“If we win our case, [Iraqi immigrants] won’t hurt your economy. They won’t need a penny from the government. We can bring in money by pushing our claim. According to the Iraq constitution, the one forced by the Americans, every single person that was hurt from 1968 to 2003 has to be reimbursed. The Shiites got their share. The Sunni got their share. The only people that didn’t get even one penny are the indigenous people.

“We own the real estate that other people are on. Everyone wants the territory to add to their share because it is the richest piece in Iraq. [The Chaldeans] own a portion of the oil and the wealth of Iraq — billions of dollars. According to the Iraq constitution, the territory belongs to the indigenous [Chaldean] people. I think we will win. I have met with John McCain, Duncan Hunter, Barbara Boxer, and the assistant of John Kerry. I think we are going to win.

“I don’t think people should stay [in Iraq]. That territory is not going to be stable for another 20 or 30 years. A lot of people want to die over there. They don’t want to leave their country, and the church doesn’t want to empty the country of Christianity.”

With the mention of church, Sanati’s normally soft voice goes up an octave. He blames the church for many of the struggles Chaldeans face and for much of the upheaval in his country.

“The church is the worst dictatorship on the face of the earth, because they are not following Jesus. I am against the church 100 percent. Their rules ruined our life. They controlled us for the last 1400 years to be a peaceful people, and we have to follow whatever they say. Four hundred to five hundred years ago there used to be seven million Christians in Iraq. Now there are only 240,000. The church didn’t want us to do anything. Instead, they teach us that our hope is not here, you have to look to heaven. But that is wrong!”

As for the future of Iraq, “I don’t know what is going to happen,” he says. “My brother lives in France now. He says, ‘We are in a war zone; all of Europe is.’ If our government does not do something right now, within two years they are going to be on our soil. If Hillary Clinton becomes president it will make things worse; [her] policy is the same policy as Obama’s. At least Trump clearly says that he will not let any of those people get into the country. Americans, the media, they need to understand that [Muslims], even if they are very educated, when it comes to religion they become crazy. It is their mentality, they came by force. They came by sword; when they read the Koran it says you must use force.”

When I point out the irony that someone who has spent the better part of his life aiding refugees seeking asylum in the United States would be a Trump supporter, he grimaces and says, “I think Trump has the majority of the Chaldean vote. You don’t know. The American people don’t know what is going on over there!” He lets out a weary sigh and repeats again, “You don’t know! If we don’t do something right now, within the next ten years, they are going to take over this country. Don’t you see what is happening in Europe? You have to react. The people need someone strong in the White House. For the last eight to ten years we have gained enemies. The fact that you take over Iraq, and the people were thinking Iraq was going to be paradise because of your help, they receive you with the most love that they have, but now you have turned them all against you, and that is what is happening in Syria because of the policy of Obama. The people they think that if we have a strong person in the White House things will be better.”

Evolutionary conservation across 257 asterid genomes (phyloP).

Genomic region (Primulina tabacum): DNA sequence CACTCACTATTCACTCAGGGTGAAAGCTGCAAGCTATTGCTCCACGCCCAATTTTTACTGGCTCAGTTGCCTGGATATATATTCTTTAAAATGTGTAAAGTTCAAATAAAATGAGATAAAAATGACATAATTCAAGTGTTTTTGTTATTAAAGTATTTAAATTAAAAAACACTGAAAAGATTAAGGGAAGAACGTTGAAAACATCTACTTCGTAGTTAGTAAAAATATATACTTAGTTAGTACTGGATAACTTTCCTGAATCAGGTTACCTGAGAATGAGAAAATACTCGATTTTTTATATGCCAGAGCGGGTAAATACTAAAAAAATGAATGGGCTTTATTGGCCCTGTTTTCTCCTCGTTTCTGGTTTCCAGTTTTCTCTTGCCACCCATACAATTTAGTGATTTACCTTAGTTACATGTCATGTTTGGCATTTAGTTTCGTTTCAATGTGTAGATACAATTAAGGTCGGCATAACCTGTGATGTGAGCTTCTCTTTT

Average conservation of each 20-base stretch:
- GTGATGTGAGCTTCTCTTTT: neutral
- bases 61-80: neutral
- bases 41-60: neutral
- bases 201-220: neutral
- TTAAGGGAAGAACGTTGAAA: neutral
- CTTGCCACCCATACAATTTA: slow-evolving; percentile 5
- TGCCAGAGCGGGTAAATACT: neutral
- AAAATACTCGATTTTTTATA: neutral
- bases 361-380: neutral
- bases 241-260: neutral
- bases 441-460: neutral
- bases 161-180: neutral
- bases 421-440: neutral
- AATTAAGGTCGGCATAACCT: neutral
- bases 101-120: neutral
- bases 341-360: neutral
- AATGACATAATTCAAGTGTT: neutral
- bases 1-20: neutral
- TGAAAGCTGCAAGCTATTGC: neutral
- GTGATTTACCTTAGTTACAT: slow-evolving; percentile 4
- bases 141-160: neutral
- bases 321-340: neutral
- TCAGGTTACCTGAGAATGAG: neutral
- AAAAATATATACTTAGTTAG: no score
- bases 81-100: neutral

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Hullabaloo, Stick Figure, Beat Farmers Hootenanny, Josh Weinstein, Adam Wolff

Jazz, pop, reggae, and reunions in Encinitas, downtown, Solana Beach, Little Italy, Coronado
Cassie and crew at the Las Vegas Sphere.
Cassie and crew at the Las Vegas Sphere.

Basketball great and San Diego icon Bill Walton died on May 27. The next day, sports commentator John Canzano posted an interview clip on TikTok in which he asked Walton how many Grateful Dead concerts he had attended. “Not enough,” replied Walton, before recounting that his first Dead show had been when he was in high school. “I was 15. I’m listening to FM radio and the disc jockey, it had to have been Gabriel Wisdom, that was the guy that everybody listened to, and he said, ‘Boys and girls, that last jam you just heard, that was a new band from San Francisco, and they call themselves The Grateful Dead.’” Wisdom then said that so many people had showed up to the Dead’s recent show in San Francisco that everyone got in free, and that maybe the same would hold true for their upcoming show in Los Angeles. “We said, ‘Yeah, that’s us, let’s go chase the dream!’ So one of the guys stole their parents car for the weekend, right? Nobody had driver’s licenses, nobody had any money, we just went up there in our shorts and our tennis shoes and a T-shirt. We just went up there, got in free somehow, went right to the front, and our lives were never the same.”